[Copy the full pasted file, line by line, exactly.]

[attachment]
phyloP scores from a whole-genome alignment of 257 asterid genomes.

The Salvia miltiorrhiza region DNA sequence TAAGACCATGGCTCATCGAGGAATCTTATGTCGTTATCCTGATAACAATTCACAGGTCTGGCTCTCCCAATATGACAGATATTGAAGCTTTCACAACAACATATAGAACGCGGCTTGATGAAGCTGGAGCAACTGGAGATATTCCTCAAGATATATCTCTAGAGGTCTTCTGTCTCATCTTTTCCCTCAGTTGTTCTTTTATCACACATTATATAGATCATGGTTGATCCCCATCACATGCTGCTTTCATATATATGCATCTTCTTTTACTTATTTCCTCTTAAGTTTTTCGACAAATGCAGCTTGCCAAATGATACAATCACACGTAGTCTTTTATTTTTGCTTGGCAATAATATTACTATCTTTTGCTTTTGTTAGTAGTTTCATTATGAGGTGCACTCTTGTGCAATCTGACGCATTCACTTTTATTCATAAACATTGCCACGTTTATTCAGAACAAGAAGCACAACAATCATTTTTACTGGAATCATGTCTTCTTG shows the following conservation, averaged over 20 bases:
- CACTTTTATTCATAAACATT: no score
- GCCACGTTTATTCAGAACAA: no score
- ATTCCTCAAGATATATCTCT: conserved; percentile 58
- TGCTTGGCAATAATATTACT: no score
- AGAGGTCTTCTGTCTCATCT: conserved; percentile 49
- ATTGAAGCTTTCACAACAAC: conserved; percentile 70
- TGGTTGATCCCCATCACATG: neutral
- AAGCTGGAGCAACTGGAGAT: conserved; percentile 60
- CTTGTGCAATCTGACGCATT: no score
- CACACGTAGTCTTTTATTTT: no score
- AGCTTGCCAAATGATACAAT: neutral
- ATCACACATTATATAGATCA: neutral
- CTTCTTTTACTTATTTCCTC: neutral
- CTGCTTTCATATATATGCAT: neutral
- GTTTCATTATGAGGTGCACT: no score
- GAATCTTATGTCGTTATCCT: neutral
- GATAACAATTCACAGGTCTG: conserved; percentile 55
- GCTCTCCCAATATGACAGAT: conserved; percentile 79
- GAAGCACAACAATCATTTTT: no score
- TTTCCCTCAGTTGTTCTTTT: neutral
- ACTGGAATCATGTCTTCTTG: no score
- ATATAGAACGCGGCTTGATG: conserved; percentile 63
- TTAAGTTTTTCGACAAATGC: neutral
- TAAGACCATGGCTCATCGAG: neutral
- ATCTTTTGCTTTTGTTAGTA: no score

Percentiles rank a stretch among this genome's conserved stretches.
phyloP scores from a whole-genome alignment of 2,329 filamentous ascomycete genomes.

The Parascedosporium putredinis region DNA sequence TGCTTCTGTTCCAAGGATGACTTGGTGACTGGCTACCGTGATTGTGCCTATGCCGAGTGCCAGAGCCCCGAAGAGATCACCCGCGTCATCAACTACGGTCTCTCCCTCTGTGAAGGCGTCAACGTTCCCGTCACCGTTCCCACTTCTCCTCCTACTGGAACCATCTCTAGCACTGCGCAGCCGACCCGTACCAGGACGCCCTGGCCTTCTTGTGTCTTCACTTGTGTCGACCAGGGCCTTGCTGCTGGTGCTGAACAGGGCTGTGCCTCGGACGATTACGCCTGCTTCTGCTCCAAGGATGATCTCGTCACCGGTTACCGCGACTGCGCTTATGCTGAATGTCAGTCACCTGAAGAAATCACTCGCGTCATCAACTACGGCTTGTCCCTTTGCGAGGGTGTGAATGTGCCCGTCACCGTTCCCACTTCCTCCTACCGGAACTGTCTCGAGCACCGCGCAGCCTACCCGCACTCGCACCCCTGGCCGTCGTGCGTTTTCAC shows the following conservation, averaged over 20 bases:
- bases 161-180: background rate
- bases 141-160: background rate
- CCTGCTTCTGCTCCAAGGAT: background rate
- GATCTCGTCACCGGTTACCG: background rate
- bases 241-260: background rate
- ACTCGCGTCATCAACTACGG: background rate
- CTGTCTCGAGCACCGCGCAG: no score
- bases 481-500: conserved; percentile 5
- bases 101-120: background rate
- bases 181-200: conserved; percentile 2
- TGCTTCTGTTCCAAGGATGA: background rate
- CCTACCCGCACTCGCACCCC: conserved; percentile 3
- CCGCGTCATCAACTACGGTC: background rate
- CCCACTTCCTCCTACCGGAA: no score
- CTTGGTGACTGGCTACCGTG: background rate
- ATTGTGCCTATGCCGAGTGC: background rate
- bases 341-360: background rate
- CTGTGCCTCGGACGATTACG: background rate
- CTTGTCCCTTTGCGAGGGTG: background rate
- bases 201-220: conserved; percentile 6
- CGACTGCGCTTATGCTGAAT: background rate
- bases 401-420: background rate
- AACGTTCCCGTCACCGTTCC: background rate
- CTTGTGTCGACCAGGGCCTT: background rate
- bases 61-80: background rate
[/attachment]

phyloP scores from a whole-genome alignment of 257 asterid genomes.

The Salvia miltiorrhiza region DNA sequence TAAGACCATGGCTCATCGAGGAATCTTATGTCGTTATCCTGATAACAATTCACAGGTCTGGCTCTCCCAATATGACAGATATTGAAGCTTTCACAACAACATATAGAACGCGGCTTGATGAAGCTGGAGCAACTGGAGATATTCCTCAAGATATATCTCTAGAGGTCTTCTGTCTCATCTTTTCCCTCAGTTGTTCTTTTATCACACATTATATAGATCATGGTTGATCCCCATCACATGCTGCTTTCATATATATGCATCTTCTTTTACTTATTTCCTCTTAAGTTTTTCGACAAATGCAGCTTGCCAAATGATACAATCACACGTAGTCTTTTATTTTTGCTTGGCAATAATATTACTATCTTTTGCTTTTGTTAGTAGTTTCATTATGAGGTGCACTCTTGTGCAATCTGACGCATTCACTTTTATTCATAAACATTGCCACGTTTATTCAGAACAAGAAGCACAACAATCATTTTTACTGGAATCATGTCTTCTTG shows the following conservation, averaged over 20 bases:
- CACTTTTATTCATAAACATT: no score
- GCCACGTTTATTCAGAACAA: no score
- ATTCCTCAAGATATATCTCT: conserved; percentile 58
- TGCTTGGCAATAATATTACT: no score
- AGAGGTCTTCTGTCTCATCT: conserved; percentile 49
- ATTGAAGCTTTCACAACAAC: conserved; percentile 70
- TGGTTGATCCCCATCACATG: neutral
- AAGCTGGAGCAACTGGAGAT: conserved; percentile 60
- CTTGTGCAATCTGACGCATT: no score
- CACACGTAGTCTTTTATTTT: no score
- AGCTTGCCAAATGATACAAT: neutral
- ATCACACATTATATAGATCA: neutral
- CTTCTTTTACTTATTTCCTC: neutral
- CTGCTTTCATATATATGCAT: neutral
- GTTTCATTATGAGGTGCACT: no score
- GAATCTTATGTCGTTATCCT: neutral
- GATAACAATTCACAGGTCTG: conserved; percentile 55
- GCTCTCCCAATATGACAGAT: conserved; percentile 79
- GAAGCACAACAATCATTTTT: no score
- TTTCCCTCAGTTGTTCTTTT: neutral
- ACTGGAATCATGTCTTCTTG: no score
- ATATAGAACGCGGCTTGATG: conserved; percentile 63
- TTAAGTTTTTCGACAAATGC: neutral
- TAAGACCATGGCTCATCGAG: neutral
- ATCTTTTGCTTTTGTTAGTA: no score

Percentiles rank a stretch among this genome's conserved stretches.
phyloP scores from a whole-genome alignment of 2,329 filamentous ascomycete genomes.

The Parascedosporium putredinis region DNA sequence TGCTTCTGTTCCAAGGATGACTTGGTGACTGGCTACCGTGATTGTGCCTATGCCGAGTGCCAGAGCCCCGAAGAGATCACCCGCGTCATCAACTACGGTCTCTCCCTCTGTGAAGGCGTCAACGTTCCCGTCACCGTTCCCACTTCTCCTCCTACTGGAACCATCTCTAGCACTGCGCAGCCGACCCGTACCAGGACGCCCTGGCCTTCTTGTGTCTTCACTTGTGTCGACCAGGGCCTTGCTGCTGGTGCTGAACAGGGCTGTGCCTCGGACGATTACGCCTGCTTCTGCTCCAAGGATGATCTCGTCACCGGTTACCGCGACTGCGCTTATGCTGAATGTCAGTCACCTGAAGAAATCACTCGCGTCATCAACTACGGCTTGTCCCTTTGCGAGGGTGTGAATGTGCCCGTCACCGTTCCCACTTCCTCCTACCGGAACTGTCTCGAGCACCGCGCAGCCTACCCGCACTCGCACCCCTGGCCGTCGTGCGTTTTCAC shows the following conservation, averaged over 20 bases:
- bases 161-180: background rate
- bases 141-160: background rate
- CCTGCTTCTGCTCCAAGGAT: background rate
- GATCTCGTCACCGGTTACCG: background rate
- bases 241-260: background rate
- ACTCGCGTCATCAACTACGG: background rate
- CTGTCTCGAGCACCGCGCAG: no score
- bases 481-500: conserved; percentile 5
- bases 101-120: background rate
- bases 181-200: conserved; percentile 2
- TGCTTCTGTTCCAAGGATGA: background rate
- CCTACCCGCACTCGCACCCC: conserved; percentile 3
- CCGCGTCATCAACTACGGTC: background rate
- CCCACTTCCTCCTACCGGAA: no score
- CTTGGTGACTGGCTACCGTG: background rate
- ATTGTGCCTATGCCGAGTGC: background rate
- bases 341-360: background rate
- CTGTGCCTCGGACGATTACG: background rate
- CTTGTCCCTTTGCGAGGGTG: background rate
- bases 201-220: conserved; percentile 6
- CGACTGCGCTTATGCTGAAT: background rate
- bases 401-420: background rate
- AACGTTCCCGTCACCGTTCC: background rate
- CTTGTGTCGACCAGGGCCTT: background rate
- bases 61-80: background rate